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Garment traders syndicate says goods worth JD7m delayed in Aqaba terminal

By JT - Jul 02,2015 - Last updated at Jul 02,2015

AMMAN — The clearance of 132 containers carrying shoes and clothing worth JD7 million is delayed at the Aqaba Container Terminal (ACT), Garment Traders Association President Sultan Allan said Thursday.

Moreover, another 80 containers will arrive by next week, Allan added, highlighting that Eid Al Fitr, the Muslim feast marking the end of the fasting month of Ramadan, is getting closer. 

Jordanians traditionally buy new clothes for themselves and their children to celebrate Eid.

Containers that should have been cleared before Ramadan were also delayed although vendors and importers requested them before the fasting month to prepare for the demand, Allan told the Jordan News Agency, Petra.

He held the ACT fully responsible for the issue because of its “slow logistic and administrative work”, and dismissed suggestions that the delay is the fault of the Jordan Standards and Metrology Organisation or the Jordan Customs Department.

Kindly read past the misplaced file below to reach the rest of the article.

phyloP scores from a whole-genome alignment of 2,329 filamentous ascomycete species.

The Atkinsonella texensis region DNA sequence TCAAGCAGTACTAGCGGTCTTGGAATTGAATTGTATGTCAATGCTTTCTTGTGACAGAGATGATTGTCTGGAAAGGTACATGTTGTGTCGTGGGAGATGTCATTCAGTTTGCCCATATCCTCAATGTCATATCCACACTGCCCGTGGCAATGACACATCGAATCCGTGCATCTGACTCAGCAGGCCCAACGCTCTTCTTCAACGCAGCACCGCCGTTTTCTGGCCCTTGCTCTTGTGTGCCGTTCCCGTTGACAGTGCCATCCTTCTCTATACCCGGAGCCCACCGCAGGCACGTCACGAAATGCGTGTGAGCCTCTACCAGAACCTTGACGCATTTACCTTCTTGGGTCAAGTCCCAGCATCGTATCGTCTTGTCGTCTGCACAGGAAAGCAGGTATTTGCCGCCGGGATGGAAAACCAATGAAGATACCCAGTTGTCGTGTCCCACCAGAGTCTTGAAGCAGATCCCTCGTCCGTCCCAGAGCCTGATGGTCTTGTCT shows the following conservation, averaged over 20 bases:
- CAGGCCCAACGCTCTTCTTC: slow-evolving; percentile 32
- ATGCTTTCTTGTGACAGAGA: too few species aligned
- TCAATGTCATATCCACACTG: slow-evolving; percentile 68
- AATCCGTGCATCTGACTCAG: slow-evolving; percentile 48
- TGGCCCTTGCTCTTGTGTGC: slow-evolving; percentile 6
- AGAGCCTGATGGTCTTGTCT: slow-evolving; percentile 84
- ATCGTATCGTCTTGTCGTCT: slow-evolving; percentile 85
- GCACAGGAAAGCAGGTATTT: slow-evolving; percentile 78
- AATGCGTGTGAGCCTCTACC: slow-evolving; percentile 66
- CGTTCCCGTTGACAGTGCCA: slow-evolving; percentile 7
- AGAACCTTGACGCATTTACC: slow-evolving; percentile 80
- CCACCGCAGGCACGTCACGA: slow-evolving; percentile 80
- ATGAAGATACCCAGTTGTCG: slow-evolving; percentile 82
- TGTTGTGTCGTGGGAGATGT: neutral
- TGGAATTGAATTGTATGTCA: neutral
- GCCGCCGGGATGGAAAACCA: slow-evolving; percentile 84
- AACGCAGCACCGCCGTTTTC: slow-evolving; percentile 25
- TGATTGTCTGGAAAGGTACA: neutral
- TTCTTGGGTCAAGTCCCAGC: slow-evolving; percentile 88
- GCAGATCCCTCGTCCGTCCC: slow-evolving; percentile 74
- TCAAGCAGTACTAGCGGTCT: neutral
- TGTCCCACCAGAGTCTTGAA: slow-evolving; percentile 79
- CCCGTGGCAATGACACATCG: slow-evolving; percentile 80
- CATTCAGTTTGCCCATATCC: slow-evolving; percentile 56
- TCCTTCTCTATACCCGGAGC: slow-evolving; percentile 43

The association, Allan said, is encouraging its members to import goods for Eid Al Adha through other Arab ports because they have been “suffering” with the ACT for years.

Similarly, the Foodstuff Traders Association said earlier this week that it is planning to file a lawsuit against the ACT and the Aqaba Special Economic Zone Authority (ASEZA) for “delays in handling shipments that cause major losses for merchants”.

ASEZA officials recently told The Jordan Times that there are no delays, but the terminal is experiencing increased pressure due to the closure of Syria’s Latakia Port.

ACT is working at 90 per cent of its capacity, with an average of 800 containers entering the Kingdom daily, according to ASEZA.

Customs and inspection procedures on containers last for five days on average, ASEZA Deputy Chief Commissioner Yusuf Mansur told The Jordan Times in a phone interview in late June, refuting “rumours” that containers stay at the terminal for 20-30 days.

 

“These rumours don’t help anybody and are used as excuses to increase prices of products,” he added.

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